Progesterone has beneficial anti-androgen properties and can help to promote ovulation. That makes progesterone potentially therapeutic for polycystic ovary syndrome, as described in my recent paper The central role of ovulatory disturbances in the etiology of androgenic polycystic ovary syndrome (PCOS)—Evidence for treatment with cyclic progesterone.
A menstrual cycle is, by definition, an ovulatory cycle in which ovulation is the main event and progesterone is made.
Any other kind of bleed is either an anovulatory bleed or a pill-bleed — neither of which are real menstrual cycles. Ovulatory cycles are the only way to make progesterone which is important for general health, not just for making a baby.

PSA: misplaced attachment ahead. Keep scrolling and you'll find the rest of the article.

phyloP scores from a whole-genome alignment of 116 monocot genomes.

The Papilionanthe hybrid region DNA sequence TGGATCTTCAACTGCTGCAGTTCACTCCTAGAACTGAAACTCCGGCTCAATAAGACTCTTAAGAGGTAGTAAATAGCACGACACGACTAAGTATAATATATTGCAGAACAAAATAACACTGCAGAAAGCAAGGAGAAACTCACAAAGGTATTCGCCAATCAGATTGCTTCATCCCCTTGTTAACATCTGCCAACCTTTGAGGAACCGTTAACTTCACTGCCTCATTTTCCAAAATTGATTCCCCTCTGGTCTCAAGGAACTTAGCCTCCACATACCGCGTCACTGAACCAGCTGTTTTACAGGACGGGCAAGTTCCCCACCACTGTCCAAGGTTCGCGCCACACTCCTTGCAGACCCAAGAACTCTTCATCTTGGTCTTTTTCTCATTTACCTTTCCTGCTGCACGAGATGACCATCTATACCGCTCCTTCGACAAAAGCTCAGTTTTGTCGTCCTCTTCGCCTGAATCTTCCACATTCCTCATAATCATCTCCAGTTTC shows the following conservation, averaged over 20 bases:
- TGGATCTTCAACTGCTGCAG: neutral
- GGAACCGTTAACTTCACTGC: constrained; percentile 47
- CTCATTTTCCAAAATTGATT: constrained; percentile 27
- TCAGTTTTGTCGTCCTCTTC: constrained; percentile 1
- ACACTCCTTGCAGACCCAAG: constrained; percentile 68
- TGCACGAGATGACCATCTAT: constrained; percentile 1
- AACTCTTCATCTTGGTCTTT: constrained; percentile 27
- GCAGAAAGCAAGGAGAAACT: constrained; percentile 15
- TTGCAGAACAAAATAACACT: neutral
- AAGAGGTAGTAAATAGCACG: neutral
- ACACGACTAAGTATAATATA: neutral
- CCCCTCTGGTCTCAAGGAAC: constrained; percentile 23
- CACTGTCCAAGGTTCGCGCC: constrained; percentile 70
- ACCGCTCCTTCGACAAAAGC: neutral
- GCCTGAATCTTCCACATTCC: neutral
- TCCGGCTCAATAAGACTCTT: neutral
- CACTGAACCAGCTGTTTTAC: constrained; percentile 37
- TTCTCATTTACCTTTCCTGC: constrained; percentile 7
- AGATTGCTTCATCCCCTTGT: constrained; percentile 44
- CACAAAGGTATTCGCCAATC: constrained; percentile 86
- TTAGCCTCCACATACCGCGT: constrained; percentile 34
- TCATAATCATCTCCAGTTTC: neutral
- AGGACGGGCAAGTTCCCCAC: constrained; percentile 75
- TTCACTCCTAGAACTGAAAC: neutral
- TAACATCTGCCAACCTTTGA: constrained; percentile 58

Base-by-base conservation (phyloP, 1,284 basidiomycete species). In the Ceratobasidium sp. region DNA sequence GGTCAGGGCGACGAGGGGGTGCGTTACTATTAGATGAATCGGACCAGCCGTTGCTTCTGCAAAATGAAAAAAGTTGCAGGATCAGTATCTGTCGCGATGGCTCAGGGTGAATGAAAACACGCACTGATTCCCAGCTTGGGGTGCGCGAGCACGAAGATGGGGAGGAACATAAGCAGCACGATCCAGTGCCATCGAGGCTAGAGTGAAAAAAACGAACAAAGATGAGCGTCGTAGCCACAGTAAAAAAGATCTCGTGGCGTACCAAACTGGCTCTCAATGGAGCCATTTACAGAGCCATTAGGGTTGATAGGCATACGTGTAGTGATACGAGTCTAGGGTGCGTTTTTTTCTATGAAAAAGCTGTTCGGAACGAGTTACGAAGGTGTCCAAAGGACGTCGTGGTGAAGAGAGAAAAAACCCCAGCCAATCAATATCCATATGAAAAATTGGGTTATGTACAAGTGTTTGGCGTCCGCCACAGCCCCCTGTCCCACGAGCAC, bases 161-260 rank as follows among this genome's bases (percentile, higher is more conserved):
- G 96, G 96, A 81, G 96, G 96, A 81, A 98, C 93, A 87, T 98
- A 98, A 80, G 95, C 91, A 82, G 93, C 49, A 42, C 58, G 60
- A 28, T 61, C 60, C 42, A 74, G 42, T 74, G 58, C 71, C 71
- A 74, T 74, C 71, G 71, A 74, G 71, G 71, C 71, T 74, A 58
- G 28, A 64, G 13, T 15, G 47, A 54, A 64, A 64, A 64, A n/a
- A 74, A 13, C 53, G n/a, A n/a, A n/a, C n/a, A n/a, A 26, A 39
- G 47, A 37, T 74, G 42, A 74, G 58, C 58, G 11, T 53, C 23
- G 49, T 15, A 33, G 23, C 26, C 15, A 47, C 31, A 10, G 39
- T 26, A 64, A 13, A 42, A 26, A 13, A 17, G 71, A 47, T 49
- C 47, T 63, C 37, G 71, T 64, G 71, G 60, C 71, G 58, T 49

Period pain or dysmenorrhea should be mild and respond to simple treatments like ibuprofen, zinc, or a dairy-free diet. If period pain does not respond to simple treatments, it could be endometriosis or adenomyosis.
Debilitating period pain is never normal.
Endometriosis is not a hormonal condition. It’s affected by estrogen but is not caused by estrogen or “estrogen dominance.”
Instead, endometriosis is a whole-body inflammatory and immune disease, and possibly a microbial disease.
What does that mean for treatment?